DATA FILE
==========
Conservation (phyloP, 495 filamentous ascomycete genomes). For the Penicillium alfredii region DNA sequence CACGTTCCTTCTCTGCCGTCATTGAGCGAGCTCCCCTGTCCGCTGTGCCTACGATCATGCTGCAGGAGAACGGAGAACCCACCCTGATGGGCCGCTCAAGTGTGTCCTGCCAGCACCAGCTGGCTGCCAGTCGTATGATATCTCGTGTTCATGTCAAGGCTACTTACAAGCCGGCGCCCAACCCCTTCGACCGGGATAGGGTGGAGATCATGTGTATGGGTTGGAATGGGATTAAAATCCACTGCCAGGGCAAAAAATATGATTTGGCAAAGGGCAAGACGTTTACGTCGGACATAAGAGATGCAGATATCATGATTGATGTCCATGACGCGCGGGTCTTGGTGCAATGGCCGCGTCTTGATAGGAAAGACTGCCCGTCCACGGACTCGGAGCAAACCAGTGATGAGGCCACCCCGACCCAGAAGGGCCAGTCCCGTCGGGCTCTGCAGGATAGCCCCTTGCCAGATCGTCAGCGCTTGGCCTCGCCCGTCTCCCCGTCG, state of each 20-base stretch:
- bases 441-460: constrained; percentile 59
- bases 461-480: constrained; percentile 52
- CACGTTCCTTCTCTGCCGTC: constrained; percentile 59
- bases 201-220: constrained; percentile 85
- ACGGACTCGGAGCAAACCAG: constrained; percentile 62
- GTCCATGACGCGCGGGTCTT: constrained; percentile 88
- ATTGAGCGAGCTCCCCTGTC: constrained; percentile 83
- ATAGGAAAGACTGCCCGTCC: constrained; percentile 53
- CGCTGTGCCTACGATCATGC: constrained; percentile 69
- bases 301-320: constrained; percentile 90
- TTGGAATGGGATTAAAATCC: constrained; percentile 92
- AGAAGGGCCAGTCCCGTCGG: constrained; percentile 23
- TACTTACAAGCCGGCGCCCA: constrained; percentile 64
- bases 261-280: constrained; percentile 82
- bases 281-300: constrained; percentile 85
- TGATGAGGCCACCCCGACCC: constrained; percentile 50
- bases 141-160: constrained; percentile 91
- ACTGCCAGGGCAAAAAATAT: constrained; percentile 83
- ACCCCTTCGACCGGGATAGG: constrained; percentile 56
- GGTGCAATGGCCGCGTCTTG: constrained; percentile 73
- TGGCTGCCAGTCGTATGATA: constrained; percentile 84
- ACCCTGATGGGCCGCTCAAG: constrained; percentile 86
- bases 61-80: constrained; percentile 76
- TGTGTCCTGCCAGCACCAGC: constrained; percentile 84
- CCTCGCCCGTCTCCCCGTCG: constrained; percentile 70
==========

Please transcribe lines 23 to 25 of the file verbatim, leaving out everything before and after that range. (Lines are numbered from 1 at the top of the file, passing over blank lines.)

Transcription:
- ACCCTGATGGGCCGCTCAAG: constrained; percentile 86
- bases 61-80: constrained; percentile 76
- TGTGTCCTGCCAGCACCAGC: constrained; percentile 84